Advice For Working With SMEs...From An SME

Understanding eLearning From An SME's Viewpoint
Sviatlana Zyhmantovic/
Summary: A good rapport with subject matter experts is key to effective eLearning design. Although often challenging, working toward relationships of mutual respect is well worth it. Here, I share ideas from an SME's perspective for professional relationships that will smooth the eLearning design process.

Understanding eLearning From An SME's Viewpoint

With online learning becoming more of the norm than ever before, it is so important for eLearning designers and SMEs to collaborate effectively with each other to develop high-quality content that engages students and promotes active learning. As a subject matter expert, I was introduced to instructional design several years ago and was at once skeptical about someone else “touching” my content to make it “better.” After all, I was the expert, right? However, having an open mind (though only somewhat in the beginning) and listening to what my instructional designer could do has led to instructional design becoming a best practice for my college and our faculty training team.

I admit the journey from me insisting my content was just fine the way it was to understanding the value of collaborating with an eLearning designer was not always easy. At the start, I was involved in more than a few “turf wars” and had to swallow my pride and consider that maybe–just maybe–there was a better way to reach learners. Now that I have great relationships with my eLearning design colleagues, I can look back and see that they were struggling too. In retrospect, one of the best meetings I had with my eLearning designer involved debunking some of the myths she had about SMEs. Here are a few suggestions I offered her. Today, I still share them with my other eLearning design colleagues. One outcome has been robust, learner-centered courses and training programs that have actively involved learners. The second, and just as significant, is that we collaborate with an appreciation of the content, respect for one other, and (yes!) recognizing the importance of meeting deadlines.

1. Communicate That Instructional Design Is Not About Altering Content...

...It is about setting students/trainees up for successful learning.

I agree SMEs can be seen as difficult at the outset. It helps to understand why that is for many of us. When I was first introduced to instructional design several years ago, I was initially approached by an eLearning designer who told me she was “going to make my course so much better.” I admit I am always open to making my courses better, but I did not feel I needed someone who was not all that familiar with the content to “repackage” it. After all, if it was working, why change it? In retrospect, I would have been much more open to ideas if I were approached with, “let’s work together to help your students succeed in your course and enjoy it more.” That way, I would have felt as though I were part of the process, that I would be heard, and that my content would be well received by learners who would succeed.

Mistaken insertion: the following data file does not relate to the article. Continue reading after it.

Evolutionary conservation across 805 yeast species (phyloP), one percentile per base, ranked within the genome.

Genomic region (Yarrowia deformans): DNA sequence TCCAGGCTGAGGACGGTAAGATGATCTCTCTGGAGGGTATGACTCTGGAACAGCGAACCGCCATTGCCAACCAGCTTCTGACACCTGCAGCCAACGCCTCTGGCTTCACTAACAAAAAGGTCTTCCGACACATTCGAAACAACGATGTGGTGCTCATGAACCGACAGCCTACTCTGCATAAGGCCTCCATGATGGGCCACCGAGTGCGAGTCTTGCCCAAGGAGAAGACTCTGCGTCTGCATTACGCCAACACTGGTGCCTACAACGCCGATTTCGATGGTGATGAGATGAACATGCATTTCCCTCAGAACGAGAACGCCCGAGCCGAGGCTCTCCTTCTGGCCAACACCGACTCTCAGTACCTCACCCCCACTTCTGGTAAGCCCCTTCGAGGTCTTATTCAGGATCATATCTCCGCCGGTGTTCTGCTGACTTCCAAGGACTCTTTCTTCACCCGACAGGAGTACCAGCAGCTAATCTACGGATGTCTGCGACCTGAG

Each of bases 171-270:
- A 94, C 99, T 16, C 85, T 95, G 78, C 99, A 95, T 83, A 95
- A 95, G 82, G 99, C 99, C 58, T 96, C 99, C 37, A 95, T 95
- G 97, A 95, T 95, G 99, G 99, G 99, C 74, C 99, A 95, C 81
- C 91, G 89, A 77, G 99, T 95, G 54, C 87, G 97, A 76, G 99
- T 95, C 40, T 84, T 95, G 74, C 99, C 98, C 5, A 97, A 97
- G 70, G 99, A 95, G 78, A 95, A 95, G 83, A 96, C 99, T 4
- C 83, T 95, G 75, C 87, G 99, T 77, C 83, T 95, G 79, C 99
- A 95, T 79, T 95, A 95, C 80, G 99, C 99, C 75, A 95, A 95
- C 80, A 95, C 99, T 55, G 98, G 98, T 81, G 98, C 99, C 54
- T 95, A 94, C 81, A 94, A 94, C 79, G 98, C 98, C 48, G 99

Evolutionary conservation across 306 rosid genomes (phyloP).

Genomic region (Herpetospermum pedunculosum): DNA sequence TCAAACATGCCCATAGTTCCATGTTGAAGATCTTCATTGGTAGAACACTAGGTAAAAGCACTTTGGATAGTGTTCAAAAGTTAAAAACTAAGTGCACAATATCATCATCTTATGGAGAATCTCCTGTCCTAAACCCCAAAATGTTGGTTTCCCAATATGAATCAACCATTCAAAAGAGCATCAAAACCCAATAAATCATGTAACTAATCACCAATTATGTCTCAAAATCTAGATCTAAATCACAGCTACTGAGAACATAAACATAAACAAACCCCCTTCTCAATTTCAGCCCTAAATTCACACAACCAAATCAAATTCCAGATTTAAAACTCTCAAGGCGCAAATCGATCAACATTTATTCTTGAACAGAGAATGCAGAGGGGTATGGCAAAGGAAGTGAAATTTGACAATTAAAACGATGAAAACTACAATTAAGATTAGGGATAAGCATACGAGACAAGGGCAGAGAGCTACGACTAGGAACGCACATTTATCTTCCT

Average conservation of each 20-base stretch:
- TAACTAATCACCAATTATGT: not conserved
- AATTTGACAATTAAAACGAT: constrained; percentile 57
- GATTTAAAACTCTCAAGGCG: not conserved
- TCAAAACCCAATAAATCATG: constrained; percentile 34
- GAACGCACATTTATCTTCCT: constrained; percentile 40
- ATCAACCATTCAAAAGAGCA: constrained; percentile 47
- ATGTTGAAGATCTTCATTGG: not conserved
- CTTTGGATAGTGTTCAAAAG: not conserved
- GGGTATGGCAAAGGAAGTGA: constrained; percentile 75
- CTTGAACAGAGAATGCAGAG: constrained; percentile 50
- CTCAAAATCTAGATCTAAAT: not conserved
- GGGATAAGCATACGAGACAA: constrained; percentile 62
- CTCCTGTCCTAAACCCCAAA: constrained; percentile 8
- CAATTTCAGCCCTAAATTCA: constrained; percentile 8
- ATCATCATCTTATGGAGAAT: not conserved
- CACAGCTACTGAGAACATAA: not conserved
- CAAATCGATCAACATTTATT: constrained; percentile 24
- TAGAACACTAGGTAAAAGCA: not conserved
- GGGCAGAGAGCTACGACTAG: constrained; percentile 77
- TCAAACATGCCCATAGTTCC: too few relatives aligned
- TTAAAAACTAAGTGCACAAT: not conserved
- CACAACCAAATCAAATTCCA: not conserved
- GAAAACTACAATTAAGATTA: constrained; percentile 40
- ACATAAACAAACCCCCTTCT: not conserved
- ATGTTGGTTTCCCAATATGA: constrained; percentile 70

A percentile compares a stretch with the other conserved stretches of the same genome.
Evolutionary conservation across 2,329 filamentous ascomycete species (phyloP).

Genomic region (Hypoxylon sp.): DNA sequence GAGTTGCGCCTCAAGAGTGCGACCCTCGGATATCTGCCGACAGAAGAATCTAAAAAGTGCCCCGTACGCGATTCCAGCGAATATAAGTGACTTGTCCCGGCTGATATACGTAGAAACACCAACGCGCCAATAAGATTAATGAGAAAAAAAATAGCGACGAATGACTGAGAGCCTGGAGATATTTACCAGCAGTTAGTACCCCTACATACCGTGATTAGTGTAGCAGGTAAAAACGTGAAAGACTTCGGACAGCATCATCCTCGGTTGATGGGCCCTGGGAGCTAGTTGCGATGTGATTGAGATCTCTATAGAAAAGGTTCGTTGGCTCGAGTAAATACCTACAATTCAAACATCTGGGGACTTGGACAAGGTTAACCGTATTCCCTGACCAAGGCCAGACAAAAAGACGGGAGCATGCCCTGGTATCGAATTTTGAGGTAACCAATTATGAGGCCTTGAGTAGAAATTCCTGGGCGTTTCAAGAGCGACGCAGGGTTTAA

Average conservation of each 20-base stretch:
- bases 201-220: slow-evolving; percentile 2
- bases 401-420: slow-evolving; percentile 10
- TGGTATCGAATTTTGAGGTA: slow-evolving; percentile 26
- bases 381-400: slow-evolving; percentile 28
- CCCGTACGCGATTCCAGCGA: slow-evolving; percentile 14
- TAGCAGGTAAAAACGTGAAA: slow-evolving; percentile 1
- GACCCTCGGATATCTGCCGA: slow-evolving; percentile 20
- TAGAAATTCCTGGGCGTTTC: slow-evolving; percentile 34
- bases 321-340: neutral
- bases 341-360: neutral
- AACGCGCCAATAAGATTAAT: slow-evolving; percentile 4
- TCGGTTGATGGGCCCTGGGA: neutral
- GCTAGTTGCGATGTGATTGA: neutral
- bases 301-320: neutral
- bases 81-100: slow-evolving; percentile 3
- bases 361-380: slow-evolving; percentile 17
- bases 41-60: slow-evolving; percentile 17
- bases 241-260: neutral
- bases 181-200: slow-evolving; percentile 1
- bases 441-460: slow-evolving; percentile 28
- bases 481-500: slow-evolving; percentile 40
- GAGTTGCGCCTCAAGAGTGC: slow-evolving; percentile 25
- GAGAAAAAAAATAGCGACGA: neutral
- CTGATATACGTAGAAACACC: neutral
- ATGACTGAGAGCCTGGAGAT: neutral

2. Be Upfront About Schedules And Timelines

Set expectations early in the relationship. Many of us are involved in multiple projects and activities, so a mutual understanding of deadlines, content transmittals, status meetings, and content review is critical.

3. Be Efficient With Meetings And Do Not Overwhelm SMEs With Details

Let us know, based on our collaboration, what you think would be the best design for the course, but we are not necessarily interested in the technical processes involved in getting course components developed. Too many details may lead to us feeling that “this is all too much” and we may check out.

4. During Collaboration, Ask Questions

Interviews are great! Please do not expect an SME to understand how to provide detailed descriptions needed for course design. It is tough for us to know exactly what the designer needs. When I reviewed storyboards and SME questionnaires used for course design, red flags went up when one of them required that SMEs provide essays describing the purpose of their content in a minimum of 1,000 words. From my experience, the chances an SME will do that are slim. However, most SMEs do enjoy talking about the subject matter for which they are passionate. Therefore, asking questions is a way for us to share and for the course designer to get the information needed for great design.

5. Provide The “Why”

If something other than what the SME is currently doing is a better course design, provide the reason why it supports and enhances student learning. SMEs know their content well and many do not want to change its design. However, most do want learners to succeed. Therefore, it is important that they understand that better path to success.

6. Share Examples And SME Endorsements

Recognize that many SMEs are analytical, methodical, and tend to think very logically. This type of linear thinking does not allow for many “bells and whistles.” In fact, many of us will consider them unnecessary. Therefore, it is a great idea to show us an online example of how these course features can actually help learners focus and motivate them to learn. Better yet, schedule a meeting with another SME who has actually gone through the course design experience and now understands how students can learn better in an engaging, non-linear way.

For me, coming to a mutual understanding with eLearning designers was challenging, but now it is enjoyable to collaborate with one another, so much so that I’ve decided to enroll in an instructional design program so I can teach the courses that I play a significant part in designing. Best of both worlds!